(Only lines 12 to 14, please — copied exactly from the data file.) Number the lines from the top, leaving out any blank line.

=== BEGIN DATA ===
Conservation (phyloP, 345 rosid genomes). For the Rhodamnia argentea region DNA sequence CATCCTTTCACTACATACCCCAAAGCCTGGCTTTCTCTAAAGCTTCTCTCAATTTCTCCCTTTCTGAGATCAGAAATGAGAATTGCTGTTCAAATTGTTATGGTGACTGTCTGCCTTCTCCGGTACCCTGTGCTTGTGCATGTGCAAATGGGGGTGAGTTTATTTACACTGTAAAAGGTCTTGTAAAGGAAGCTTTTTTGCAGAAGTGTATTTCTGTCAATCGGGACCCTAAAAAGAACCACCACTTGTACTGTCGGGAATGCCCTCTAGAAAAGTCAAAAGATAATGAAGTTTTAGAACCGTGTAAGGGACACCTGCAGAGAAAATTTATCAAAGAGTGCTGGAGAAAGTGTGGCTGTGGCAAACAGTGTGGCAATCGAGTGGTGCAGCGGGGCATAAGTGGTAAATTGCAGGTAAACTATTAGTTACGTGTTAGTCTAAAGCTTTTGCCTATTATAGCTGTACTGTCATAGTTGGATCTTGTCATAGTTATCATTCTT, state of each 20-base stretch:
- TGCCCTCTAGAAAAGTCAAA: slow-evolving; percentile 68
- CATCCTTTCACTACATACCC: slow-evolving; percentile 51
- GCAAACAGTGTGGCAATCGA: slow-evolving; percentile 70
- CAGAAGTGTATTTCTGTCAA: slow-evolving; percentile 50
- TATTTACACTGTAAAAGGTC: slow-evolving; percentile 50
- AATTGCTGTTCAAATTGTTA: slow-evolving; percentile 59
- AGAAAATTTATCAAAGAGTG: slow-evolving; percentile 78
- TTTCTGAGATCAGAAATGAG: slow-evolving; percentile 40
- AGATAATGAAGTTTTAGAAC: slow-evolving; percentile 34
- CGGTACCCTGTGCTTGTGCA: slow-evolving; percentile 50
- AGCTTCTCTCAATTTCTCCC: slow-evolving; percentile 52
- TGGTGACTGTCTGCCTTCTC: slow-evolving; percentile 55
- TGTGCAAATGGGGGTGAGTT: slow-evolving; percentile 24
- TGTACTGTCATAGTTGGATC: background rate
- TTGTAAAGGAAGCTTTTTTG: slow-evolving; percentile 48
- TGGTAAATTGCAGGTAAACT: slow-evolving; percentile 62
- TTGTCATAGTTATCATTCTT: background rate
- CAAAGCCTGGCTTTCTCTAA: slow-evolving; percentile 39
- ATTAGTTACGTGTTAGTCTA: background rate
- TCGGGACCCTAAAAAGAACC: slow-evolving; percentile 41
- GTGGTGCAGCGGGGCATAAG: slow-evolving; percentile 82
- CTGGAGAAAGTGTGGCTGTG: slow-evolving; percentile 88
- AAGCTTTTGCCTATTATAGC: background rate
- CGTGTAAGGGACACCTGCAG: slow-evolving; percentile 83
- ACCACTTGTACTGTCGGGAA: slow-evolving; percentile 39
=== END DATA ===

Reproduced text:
- AGCTTCTCTCAATTTCTCCC: slow-evolving; percentile 52
- TGGTGACTGTCTGCCTTCTC: slow-evolving; percentile 55
- TGTGCAAATGGGGGTGAGTT: slow-evolving; percentile 24